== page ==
Daily Dish

The inside scoop on food in Los Angeles

Category: Cookware

Plastic plates too pretty to leave behind

Roost

After I ordered my family's Thanksgiving turkey the other day at the Los Angeles Farmers Market, I wandered into the food shop Monsieur Marcel.

They've got some pretty melamine dishes -- plates, platters, small and large bowls -- that could trick the eye into thinking they're ceramic (priced from about $6 to about $30). I bought a couple, one for holiday potluck meals and one to give as a Christmas present.

Turns out that while they're made in China, they come from an L.A. company, Le Cadeaux. There are plain colors, plus several patterns reminiscent of France or Italy.

Norman Kosser, who previously owned a French homewares shop in Brentwood, said that a few years ago he sent plates to a company he works with in China and asked them to copy them in durable plastic. They're meant, he said, to have a "sophisticated country French feel."

-- Mary MacVean

Photo: Le Cadeaux

Cleavers and a sandwich

Cleaver_300Last Saturday, when I went shopping in Monterey Park, I also went in search of a cleaver. I had just one that a friend gave me years ago -- your basic, inexpensive Chinese cleaver.

But I wanted something heavier to cut crab and lobster shells, chicken bones and spare ribs more easily. At Action Sales, a cookware supplier on Atlantic Boulevard, not far from the intersection of Atlantic and Garvey, I found what I was looking for, a handsome, indestructible cleaver made in Hong Kong. It's called Kow-Kong  No. 1 and it's a beauty for $42, something I'll have all my life.

While there, I also picked up a thin-bladed cleaver for thin-slicing pork belly or anything else. That one's the Song No. 2 and it's just $27.

Continue reading »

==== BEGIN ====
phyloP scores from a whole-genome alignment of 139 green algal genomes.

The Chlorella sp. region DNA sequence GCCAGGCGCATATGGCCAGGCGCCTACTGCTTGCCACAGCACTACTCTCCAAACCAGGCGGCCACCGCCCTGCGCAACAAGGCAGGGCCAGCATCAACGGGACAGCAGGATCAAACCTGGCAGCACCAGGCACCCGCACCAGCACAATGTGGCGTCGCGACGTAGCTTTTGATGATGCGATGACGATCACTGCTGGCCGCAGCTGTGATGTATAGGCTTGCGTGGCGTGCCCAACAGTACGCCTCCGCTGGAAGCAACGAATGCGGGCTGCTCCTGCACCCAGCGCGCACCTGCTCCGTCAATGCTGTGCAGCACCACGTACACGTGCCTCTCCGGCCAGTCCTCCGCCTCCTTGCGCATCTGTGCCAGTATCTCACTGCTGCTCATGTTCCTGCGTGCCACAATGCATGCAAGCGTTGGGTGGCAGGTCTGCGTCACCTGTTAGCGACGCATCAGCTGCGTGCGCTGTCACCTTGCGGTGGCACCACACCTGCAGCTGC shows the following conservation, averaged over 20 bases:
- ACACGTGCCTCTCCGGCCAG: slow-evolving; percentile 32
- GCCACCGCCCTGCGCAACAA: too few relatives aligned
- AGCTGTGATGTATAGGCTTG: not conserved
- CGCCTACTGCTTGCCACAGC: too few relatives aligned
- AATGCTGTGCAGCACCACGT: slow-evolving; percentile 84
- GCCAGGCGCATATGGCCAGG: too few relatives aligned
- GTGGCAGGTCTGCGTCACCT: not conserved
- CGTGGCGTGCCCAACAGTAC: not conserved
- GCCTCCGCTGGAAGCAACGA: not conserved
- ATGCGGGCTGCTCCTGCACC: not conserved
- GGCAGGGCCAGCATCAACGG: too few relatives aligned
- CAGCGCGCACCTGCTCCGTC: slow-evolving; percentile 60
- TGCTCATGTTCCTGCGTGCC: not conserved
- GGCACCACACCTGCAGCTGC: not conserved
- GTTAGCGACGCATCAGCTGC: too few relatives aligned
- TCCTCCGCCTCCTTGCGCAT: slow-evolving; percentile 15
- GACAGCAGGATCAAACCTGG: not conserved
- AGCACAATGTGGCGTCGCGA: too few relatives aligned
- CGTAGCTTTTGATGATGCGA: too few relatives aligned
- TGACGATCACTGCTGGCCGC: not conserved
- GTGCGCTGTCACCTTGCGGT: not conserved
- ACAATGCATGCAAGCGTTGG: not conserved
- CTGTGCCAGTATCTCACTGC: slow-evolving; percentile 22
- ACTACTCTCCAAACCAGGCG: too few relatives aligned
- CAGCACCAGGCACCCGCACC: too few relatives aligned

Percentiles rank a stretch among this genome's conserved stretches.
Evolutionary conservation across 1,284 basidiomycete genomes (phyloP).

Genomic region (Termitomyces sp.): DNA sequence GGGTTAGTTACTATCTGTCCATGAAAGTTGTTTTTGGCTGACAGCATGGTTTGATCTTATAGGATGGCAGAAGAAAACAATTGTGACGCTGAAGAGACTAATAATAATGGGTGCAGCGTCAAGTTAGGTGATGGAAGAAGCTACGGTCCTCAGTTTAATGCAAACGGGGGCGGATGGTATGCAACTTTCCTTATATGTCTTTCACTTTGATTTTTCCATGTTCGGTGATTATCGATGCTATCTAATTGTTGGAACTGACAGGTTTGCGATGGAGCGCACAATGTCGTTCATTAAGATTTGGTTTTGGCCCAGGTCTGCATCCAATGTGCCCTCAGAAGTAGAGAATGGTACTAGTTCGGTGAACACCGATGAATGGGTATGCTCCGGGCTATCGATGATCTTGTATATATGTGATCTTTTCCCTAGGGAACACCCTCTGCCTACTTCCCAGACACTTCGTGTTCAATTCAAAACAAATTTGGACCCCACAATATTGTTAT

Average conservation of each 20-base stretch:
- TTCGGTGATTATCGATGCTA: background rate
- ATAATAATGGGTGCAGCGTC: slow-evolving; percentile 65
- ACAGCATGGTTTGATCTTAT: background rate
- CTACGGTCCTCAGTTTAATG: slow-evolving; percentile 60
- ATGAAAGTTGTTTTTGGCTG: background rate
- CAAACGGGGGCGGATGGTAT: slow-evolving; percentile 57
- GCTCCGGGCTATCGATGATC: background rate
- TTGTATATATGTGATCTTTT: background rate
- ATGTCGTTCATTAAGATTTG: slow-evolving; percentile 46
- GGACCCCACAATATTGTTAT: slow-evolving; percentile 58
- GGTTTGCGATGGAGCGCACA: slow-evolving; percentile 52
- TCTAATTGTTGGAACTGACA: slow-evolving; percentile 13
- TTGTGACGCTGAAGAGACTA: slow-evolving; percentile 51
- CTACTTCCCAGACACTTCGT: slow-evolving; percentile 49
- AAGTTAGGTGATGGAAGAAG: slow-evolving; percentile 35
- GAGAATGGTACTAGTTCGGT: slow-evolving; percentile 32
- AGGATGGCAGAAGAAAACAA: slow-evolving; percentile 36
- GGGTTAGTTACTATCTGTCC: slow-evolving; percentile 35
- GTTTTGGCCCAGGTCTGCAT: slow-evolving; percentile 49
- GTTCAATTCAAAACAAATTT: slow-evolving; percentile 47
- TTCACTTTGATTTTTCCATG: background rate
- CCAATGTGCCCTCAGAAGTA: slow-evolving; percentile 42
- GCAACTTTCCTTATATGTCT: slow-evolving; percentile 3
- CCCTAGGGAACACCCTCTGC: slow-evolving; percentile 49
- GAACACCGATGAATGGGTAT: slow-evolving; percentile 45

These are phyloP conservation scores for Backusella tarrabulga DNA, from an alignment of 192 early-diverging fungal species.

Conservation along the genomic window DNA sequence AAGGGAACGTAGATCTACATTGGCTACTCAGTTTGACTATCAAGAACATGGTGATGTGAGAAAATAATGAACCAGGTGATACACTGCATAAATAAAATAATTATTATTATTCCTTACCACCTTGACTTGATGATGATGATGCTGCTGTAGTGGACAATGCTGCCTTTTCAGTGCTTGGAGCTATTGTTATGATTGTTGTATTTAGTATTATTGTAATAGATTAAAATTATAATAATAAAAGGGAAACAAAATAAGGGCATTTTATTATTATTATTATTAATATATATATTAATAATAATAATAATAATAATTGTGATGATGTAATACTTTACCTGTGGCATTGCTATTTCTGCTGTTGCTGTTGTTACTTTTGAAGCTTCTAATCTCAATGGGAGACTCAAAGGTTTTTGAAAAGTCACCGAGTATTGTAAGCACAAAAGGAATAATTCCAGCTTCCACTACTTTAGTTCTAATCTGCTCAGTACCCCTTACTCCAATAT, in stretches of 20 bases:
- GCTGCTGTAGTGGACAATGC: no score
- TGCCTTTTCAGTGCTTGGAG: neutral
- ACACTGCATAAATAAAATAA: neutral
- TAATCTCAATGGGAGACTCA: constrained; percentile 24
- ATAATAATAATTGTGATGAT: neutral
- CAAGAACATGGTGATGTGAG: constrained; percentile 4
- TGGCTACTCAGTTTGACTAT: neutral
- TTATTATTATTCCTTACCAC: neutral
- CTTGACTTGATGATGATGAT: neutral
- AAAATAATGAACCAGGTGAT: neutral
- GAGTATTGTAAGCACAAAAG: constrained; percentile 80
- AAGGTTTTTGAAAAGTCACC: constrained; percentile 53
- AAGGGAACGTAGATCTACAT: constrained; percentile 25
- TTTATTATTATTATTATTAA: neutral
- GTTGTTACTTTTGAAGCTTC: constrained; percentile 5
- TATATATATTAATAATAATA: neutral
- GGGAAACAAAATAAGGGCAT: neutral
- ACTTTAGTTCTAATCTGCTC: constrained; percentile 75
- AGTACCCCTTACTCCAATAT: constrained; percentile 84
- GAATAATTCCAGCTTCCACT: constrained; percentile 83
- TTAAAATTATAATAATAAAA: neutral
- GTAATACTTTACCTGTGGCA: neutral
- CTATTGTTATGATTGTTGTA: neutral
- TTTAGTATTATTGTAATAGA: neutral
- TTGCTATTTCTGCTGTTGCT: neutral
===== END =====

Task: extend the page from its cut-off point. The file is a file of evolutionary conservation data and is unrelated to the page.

Notes from the Test Kitchen: Behind the scenes for pasta with kids

Pasta2steveosman_2 OK, so who doesn't like to play with their food?  When we set out to shoot Amy Scattergood's cover story this week, "Homemade pasta, a perfect cooking project for kids," we had some young chefs-in-training who showed us just how much fun making, eating -- and shooting -- pasta can be.Pasta3bnoelle

We were lucky a couple weeks ago when Bridgette and her brother Bob happened into the test kitchen; they had the day off from schoool and Mom brought them by. We were prepping dishes to shoot for the pesto and kugel recipes and asked if they'd be interested in helping demonstrate the basic pasta recipe. We didn't have to ask twice -- less than five minutes later they were in the studio, already dusted with flour and ready to go.

Continue reading »

Clay pot lust

A recent e-mail brought the latest newsletter from L’Atelier Vert — Everything French Gardening, a website from American expat Barbara Wilde, who lives and gardens in France. An author for Rodale Press, Wilde also sells gardening tools and French kitchen items on her site, including some beautiful clay pots, such as a daubière from Provence (for making daubes or stews), and marbled clay gratin dishes. Evidently, Paula Wolfert lusts after some of those traditional clay pots too.Paulawolfert_3